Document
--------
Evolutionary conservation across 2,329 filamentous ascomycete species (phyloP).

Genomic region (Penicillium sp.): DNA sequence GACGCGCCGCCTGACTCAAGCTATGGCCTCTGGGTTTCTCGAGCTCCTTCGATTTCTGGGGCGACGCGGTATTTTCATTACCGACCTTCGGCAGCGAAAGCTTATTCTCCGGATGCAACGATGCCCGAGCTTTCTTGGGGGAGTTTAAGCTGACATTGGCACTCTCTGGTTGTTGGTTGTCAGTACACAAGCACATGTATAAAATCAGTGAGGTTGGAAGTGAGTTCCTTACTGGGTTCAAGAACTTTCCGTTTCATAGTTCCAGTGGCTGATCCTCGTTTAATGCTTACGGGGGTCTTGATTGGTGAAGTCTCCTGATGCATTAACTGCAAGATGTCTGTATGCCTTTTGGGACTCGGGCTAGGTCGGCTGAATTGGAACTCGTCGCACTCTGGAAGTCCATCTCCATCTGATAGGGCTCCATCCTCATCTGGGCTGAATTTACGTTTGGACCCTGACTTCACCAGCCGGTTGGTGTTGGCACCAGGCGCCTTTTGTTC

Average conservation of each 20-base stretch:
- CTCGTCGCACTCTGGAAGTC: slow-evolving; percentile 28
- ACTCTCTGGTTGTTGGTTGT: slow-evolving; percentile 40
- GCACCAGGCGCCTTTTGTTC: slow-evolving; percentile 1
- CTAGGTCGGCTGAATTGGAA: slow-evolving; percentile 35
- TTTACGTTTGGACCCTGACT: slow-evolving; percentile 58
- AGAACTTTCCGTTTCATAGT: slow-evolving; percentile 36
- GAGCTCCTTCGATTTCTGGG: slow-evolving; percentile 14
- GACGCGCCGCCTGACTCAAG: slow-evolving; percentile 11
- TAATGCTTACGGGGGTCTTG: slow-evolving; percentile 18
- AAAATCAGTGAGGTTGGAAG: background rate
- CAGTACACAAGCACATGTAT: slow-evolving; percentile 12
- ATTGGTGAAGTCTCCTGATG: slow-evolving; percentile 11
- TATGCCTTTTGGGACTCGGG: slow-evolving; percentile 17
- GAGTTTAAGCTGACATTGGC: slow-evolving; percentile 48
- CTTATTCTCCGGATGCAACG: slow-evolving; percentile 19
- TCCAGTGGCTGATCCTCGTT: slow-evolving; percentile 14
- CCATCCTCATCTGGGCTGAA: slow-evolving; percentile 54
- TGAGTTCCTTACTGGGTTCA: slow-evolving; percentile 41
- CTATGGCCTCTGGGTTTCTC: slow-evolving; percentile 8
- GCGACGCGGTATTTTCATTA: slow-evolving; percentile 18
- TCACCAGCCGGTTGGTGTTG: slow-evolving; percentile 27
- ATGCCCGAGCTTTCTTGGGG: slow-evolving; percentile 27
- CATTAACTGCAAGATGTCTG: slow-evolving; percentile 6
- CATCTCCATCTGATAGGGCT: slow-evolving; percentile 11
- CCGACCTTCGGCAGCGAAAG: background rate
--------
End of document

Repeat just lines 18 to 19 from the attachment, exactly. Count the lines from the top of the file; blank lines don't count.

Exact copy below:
- CTTATTCTCCGGATGCAACG: slow-evolving; percentile 19
- TCCAGTGGCTGATCCTCGTT: slow-evolving; percentile 14